Renewals, especially when it comes to the “as a service” business model.
After all, we’re living in a subscription-based world. A friend of mine just had a baby, and she gets her baby food via subscription. That’s how I get my multi-vitamins. We even have an associate who’s wild about a sock subscription service!
In fact, yesterday I was on the phone with a friend, Maggie, who’s the CSO of a SaaS firm in Seattle — and she said, “Julie, I’m worried about our renewal rate.”
I thought, Great — here’s something I can help with. After all, when I started in sales at Gartner, my first role was in renewal sales — or what you’d call a customer success manager today.
We started chatting about what that role’s responsibilities look like at her company. I asked what their buyer onboarding was like, how frequently they spoke with customers, and when they typically began the renewal process.
Maggie said that onboarding happened on a credit system. Each account came with one hour of onboarding and customers had the opportunity to purchase more credits to bring teammates up to speed.
Yikes, I thought. But I get it — it’s easy to see this as a simple tactic for increasing incremental revenue. The reality plays out differently. If you have customers who aren’t able to effectively leverage every part of your solution, the odds of them realizing the expected value of that solution fall dramatically.
Then we moved on to how frequently their customer success managers engaged with customers. Turns out, not that much. They typically check in once per quarter and only schedule an in-depth review if the customer fills out a satisfaction survey with particularly low scores.
I was happy to hear that there was some survey/response mechanism in place, but disappointed because the check-ins didn’t seem designed to preempt those poor survey responses and the resulting conversations.
Every interaction is an opportunity to listen. Every interaction is an opportunity to learn. Plus, it’s an opportunity to forge stronger connections — and connecting at a human level in the digital age through digital means is not only required, it’s absolutely crucial.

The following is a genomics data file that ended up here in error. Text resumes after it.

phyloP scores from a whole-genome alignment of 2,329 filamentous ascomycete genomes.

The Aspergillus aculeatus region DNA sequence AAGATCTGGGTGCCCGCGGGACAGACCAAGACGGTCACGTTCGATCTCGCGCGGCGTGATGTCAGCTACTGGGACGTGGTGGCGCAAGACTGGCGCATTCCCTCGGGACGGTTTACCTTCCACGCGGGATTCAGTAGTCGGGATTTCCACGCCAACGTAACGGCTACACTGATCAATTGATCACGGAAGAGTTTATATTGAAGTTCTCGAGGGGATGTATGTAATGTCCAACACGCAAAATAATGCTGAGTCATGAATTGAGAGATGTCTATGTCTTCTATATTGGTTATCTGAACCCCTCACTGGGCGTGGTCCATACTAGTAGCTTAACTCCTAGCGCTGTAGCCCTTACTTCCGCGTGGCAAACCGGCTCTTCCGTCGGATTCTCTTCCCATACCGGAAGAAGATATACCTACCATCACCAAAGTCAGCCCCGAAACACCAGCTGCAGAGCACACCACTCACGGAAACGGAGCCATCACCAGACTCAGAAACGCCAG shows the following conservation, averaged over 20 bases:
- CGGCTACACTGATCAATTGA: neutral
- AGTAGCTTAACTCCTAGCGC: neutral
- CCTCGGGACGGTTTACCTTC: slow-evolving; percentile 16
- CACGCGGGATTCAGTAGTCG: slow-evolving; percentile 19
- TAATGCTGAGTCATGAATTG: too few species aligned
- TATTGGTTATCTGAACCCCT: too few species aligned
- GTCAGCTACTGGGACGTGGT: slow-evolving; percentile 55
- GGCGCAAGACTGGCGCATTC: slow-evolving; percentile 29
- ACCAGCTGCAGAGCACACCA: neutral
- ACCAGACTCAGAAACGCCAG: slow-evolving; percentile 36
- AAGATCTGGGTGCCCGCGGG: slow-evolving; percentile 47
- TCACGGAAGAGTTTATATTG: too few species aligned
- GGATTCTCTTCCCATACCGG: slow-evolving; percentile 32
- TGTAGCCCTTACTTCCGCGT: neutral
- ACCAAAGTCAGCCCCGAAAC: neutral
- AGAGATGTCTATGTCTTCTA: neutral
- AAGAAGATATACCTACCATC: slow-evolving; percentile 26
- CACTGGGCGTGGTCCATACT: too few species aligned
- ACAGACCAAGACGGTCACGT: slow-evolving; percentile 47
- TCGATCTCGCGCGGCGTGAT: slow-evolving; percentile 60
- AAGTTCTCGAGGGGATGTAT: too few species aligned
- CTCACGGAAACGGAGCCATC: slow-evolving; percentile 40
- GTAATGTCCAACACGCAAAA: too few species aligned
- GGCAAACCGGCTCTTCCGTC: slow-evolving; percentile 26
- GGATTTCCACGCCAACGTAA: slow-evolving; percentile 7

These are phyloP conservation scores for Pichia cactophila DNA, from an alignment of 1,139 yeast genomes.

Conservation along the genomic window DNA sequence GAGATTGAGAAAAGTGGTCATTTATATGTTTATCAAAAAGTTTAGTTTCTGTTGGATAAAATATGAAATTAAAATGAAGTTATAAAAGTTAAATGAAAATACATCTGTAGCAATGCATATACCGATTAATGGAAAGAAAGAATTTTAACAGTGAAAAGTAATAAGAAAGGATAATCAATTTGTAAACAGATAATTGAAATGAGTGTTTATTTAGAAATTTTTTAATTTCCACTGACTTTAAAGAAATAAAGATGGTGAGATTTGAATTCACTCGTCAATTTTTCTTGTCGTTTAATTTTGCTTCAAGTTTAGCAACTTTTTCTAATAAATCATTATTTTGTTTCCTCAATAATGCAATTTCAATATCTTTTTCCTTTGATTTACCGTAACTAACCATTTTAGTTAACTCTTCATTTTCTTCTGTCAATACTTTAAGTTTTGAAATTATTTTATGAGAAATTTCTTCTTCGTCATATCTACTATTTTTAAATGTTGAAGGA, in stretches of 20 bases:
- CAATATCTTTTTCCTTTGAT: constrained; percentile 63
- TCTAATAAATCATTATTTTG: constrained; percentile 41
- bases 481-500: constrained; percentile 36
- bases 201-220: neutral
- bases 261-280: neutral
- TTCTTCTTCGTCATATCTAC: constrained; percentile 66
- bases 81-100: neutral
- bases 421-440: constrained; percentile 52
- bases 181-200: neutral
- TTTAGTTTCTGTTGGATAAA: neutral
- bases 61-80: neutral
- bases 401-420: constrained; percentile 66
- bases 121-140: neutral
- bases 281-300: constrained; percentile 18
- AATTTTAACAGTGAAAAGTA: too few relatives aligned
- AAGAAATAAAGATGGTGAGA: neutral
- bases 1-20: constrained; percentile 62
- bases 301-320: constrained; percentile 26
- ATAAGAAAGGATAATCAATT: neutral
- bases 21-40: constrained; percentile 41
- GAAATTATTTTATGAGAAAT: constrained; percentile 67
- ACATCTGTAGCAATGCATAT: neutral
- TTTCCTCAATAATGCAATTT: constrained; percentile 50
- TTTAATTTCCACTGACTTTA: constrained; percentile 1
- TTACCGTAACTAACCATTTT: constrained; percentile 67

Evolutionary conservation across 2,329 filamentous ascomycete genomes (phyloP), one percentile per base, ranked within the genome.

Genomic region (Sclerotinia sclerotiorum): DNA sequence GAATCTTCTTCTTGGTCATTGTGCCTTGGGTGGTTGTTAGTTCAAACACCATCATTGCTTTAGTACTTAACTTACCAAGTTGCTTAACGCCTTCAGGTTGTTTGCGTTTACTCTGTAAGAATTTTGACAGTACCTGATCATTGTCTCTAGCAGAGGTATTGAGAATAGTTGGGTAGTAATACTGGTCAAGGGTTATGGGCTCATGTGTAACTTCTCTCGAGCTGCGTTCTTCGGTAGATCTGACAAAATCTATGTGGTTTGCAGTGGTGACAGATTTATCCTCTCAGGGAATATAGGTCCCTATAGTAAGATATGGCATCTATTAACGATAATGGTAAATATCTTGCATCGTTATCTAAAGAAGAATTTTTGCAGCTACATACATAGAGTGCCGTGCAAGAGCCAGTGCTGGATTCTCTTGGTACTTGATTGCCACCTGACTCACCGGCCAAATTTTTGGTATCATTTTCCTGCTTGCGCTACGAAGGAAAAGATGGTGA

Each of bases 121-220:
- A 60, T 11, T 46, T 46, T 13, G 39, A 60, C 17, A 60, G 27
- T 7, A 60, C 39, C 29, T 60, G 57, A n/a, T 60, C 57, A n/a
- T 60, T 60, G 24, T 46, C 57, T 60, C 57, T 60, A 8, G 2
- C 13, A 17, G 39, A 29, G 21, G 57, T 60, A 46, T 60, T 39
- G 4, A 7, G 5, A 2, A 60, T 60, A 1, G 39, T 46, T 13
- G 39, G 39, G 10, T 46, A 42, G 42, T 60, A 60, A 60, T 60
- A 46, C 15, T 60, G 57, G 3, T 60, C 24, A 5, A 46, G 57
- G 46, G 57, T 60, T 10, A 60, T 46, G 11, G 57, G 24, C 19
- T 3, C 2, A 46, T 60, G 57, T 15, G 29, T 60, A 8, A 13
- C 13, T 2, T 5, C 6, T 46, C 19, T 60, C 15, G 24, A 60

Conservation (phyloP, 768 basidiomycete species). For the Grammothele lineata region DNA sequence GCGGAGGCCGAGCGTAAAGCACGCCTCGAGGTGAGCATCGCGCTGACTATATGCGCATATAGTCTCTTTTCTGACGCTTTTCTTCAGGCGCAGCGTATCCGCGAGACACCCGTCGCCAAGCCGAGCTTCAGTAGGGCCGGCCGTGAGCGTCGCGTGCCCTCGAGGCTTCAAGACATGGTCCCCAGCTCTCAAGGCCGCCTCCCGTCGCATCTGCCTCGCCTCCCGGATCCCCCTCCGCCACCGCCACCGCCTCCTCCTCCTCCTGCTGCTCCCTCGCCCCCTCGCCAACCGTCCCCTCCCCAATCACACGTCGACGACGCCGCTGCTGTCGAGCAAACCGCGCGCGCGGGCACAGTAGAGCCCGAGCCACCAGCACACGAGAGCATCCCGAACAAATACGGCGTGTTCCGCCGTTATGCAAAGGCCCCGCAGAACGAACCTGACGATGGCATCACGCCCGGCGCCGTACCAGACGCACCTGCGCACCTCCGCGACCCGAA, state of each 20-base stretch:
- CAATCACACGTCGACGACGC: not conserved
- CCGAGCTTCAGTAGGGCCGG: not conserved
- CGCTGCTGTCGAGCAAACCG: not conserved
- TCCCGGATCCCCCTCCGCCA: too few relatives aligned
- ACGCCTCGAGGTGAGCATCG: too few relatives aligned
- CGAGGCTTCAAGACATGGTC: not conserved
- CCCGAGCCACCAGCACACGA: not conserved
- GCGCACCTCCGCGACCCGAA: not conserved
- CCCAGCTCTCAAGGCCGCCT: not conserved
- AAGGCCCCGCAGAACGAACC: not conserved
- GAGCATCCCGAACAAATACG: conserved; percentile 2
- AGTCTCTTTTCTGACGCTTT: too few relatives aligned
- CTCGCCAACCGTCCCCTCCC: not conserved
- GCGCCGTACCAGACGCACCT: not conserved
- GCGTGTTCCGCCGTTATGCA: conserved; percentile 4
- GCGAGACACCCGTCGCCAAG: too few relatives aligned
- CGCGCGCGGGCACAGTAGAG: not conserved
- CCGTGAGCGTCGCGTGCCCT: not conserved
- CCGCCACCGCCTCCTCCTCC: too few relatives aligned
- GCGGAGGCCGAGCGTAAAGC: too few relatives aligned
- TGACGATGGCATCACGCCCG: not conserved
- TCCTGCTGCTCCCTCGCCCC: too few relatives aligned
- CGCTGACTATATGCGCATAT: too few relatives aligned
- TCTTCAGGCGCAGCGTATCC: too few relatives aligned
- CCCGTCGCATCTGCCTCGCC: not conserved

Finally, we got into the renewal process and Maggie said that they typically begin about a month out. Now that’s not too bad, but if there is a problem, that customer success manager has their work cut out for them.
I see this all the time. The number one mistake that someone in this role makes is that they trust in the fallacy that just because a customer is actively using the solution, value is being realized.
The key is to begin with the end in mind. Renewals start with an effective customer onboarding process and must ensure that the customer realizes the expected value of the solution.
Maybe the tools they bought aren’t the best fit, or their needs have changed. Maybe everything went as promised. Well, guess what?
Now you’ll need to identify other problems that your solution can solve. Just as you gave them a reason to change in the beginning, renewals are all about giving them a reason to stay — which is why it’s critical to use the same sales methodology when approaching customers for renewals that was used for the initial sale — and to do so with identical rigor.
What happened with Maggie’s firm? Suffice it to say we had a long conversation — but I know she’ll take my advice to heart, implement the changes we spoke about, and see those renewal rates rise.
If you want to dive deeper into customer experience and renewal sales, check out:
“2020 Is the Year of Human-to-Human Connection” in the LinkedIn Sale Blog
“Don’t Take Renewal Sales for Granted” in Forbes
“The Art of Keeping Customers: How to Plug the Holes in a Leaky Bucket”
on the ValueSelling Associates blog
“Build the Case for a Customer Success Management Program Now” in Forrester
“Renewal Sales and Account Management: 5 Keys to Improving your Retention Rate” on the ValueSelling Associates website
Until next time, happy selling,